Nicholson workbench in action

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Space cadets, one and all.
I have been building my very own woodworking bench. It is truly bespoke and entirely tailored to my needs and body size. I have stipulated the true nature of the bench because much like the word "vintage ", bespoke, and other similar words have very little value these days because they are misused to such an extent. Personally I don’t indulge in wanton destruction of the English language. I don’t have time since I started my vintage tea bag business. Only ten minutes ago, I spotted a rare example in my bin. Its extremely rare due to the heat present in the actual body of the tea bag. The same thing happened this morning and to think I had just drunk a cup of tea. Mmmmm donuts…
Anyway, I started the bench in the summer and once I got it home I ceased working on the bench! Because this is my dream bench and it existed in my head for 4 years, I have found it difficult. However I have managed to create a real object which measures up to the bench I imagined ( I worked from a full size drawing I made and the bench exactly matches my drawing. I have made some minor changes. ). I have made all the decisions that needed making and now it is just a matter of bringing the project to a conclusion.
I have created this post because I wanted to show just how good the bench is and its not even finished yet. I used the vise prior to gluing or screwing the jaw together, I was very surprised that the vise even worked. I thought I had produced a vise which was not going to work. That would have been a devastating and epic fail.
The face vise is the beating heart of the bench. Thankfully it is very effective. I am jointing the edges of the boards which will make up the benchtop. It’s a split top Nicholson. As you can see, jointing this 7 foot board is accomplished with ease. Prior to using my bench, I precariously jointed the long boards using the set up from a school bench and of course the boards flexed held only by a small area of the vise jaws. This is just one example of why I chose to make a nicholson workbench. The board in the photo had highly visible cutter marks from the planer. I don’t like to see them on any show surface. Even on the inside of the gap making the split top.
Jointing a board using this bench is a beautiful and pleasing experience. And therein lies the reason to make my bench, function, function, function. This bench is a precision tool with a much higher level of functionality than a school bench which, is in actuality, the equivalent of a value range in the supermarket, ha, ha, ha. I did plenty of stuff using the school benches so I should say thanks and much gratitude, and I am grateful. The school benches are bomb proof and reliable, nostalgic even…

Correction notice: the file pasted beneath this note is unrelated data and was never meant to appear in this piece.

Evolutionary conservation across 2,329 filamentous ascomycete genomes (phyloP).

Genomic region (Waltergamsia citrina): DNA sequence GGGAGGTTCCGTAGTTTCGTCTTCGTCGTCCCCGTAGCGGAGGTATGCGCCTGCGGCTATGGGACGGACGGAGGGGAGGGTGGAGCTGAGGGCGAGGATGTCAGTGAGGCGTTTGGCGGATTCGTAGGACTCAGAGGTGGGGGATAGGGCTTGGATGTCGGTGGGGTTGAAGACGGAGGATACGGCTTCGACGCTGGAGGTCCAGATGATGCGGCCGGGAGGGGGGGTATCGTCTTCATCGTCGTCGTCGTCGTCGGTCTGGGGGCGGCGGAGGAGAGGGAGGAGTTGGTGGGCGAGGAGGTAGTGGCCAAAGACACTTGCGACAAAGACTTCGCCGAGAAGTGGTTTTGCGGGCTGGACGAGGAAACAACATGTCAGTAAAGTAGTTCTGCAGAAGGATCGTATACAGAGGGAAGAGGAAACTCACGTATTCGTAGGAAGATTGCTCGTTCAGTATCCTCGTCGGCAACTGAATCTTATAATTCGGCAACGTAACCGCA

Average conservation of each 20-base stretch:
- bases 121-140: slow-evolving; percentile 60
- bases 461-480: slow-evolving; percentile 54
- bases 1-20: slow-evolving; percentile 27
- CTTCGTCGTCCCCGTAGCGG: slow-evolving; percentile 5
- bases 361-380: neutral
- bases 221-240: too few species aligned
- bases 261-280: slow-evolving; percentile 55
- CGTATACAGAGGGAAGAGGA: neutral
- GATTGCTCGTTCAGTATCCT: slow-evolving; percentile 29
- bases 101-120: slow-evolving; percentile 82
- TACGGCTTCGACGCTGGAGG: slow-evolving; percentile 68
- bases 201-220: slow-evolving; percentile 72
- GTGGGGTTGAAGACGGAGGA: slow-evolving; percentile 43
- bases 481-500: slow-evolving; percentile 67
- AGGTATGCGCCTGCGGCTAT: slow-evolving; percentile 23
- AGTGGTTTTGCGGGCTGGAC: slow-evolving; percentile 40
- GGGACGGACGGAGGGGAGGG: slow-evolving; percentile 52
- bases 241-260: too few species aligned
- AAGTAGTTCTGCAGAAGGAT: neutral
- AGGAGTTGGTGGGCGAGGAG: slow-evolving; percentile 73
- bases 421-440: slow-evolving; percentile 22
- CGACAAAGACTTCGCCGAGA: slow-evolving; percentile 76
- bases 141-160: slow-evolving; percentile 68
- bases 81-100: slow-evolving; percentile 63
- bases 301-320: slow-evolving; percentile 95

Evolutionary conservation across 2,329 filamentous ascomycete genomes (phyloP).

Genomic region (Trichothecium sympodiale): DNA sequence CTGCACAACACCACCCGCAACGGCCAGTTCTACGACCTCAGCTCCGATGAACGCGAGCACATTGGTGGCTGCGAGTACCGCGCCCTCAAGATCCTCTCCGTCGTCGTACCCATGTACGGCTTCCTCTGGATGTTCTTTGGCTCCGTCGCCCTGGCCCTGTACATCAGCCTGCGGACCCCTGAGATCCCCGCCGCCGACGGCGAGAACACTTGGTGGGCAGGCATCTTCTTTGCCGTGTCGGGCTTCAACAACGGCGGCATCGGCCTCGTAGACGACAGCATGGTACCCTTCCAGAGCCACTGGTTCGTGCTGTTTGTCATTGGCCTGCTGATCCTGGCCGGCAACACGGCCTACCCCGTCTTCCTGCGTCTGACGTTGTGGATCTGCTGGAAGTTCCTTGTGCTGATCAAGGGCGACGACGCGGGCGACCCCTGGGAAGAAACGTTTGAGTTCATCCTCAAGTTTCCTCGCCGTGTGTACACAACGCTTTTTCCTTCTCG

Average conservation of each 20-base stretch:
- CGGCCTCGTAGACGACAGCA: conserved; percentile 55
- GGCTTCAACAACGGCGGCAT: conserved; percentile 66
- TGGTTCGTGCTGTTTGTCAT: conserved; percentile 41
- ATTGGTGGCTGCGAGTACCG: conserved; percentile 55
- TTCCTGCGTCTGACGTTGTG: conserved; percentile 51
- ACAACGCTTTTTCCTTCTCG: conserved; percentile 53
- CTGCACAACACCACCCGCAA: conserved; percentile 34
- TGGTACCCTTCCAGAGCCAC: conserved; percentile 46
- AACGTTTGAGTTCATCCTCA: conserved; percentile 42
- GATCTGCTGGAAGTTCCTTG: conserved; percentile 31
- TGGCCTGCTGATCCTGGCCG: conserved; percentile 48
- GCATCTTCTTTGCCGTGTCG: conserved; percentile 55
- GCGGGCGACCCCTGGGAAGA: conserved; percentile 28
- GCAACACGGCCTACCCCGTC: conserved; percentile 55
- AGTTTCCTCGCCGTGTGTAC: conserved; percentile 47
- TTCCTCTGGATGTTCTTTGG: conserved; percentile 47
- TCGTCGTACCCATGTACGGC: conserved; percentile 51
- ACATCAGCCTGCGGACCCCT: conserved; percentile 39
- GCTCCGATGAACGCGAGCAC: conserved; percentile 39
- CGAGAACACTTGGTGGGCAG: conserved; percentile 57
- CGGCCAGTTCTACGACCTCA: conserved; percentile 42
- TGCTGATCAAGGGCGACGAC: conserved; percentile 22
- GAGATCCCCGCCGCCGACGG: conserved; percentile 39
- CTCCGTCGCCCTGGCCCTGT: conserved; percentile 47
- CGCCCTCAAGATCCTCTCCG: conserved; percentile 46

Very neat

Awesome job Giles, well done

Details matters, lovely work Giles!

That’s very nice, Giles.
The proportions remind me of the bench my mother made, which had to fit inside our small garden shed…
(she was a very keen maker, across a multitude of disciplines); I do wish I still had the bench, although tbh it - and most commercially available benches - are a good ten inches or so too low for me!).

The picture is probably giving a false impression of the actual size. The bench is 574mm wide x 1754mm long. It is basically one arm span wide, 22 1/2 inches x 69 inches long.

Ok - thanks Giles.
From memory ours would have been maybe 500 x 1200, maybe just a touch smaller, with a few features I hadn’t seen before (I was still at school) and storage beneath.

I missed the point that you hadn’t completed the top, and was thus struggling to fully interpret the picture… (at first I thought you had a long, very narrow bench top and so I couldn’t make sense of the base and leg vise!)

Very nice! I think I’ll make a Nicholson too one day. I like the idea of a Roubo but it’s just so much wood!

Most people seem to think the roubo is the bench they want. I took one look at a nicholson and I new instantly that I was looking at the bench which would suit me. The Nicholson does everything from the get go. For instance, a sliding dead man is largely redundant on a nicholson. The same is true of one of those vices for dovetails, the name eludes me. Basically the apron is already one half of a dovetail vise, and a couple of hold downs and a piece of wood create the other jaw. I really don’t know why most people favour the roubo. And as you mentioned, the roubo requires a lot more timber.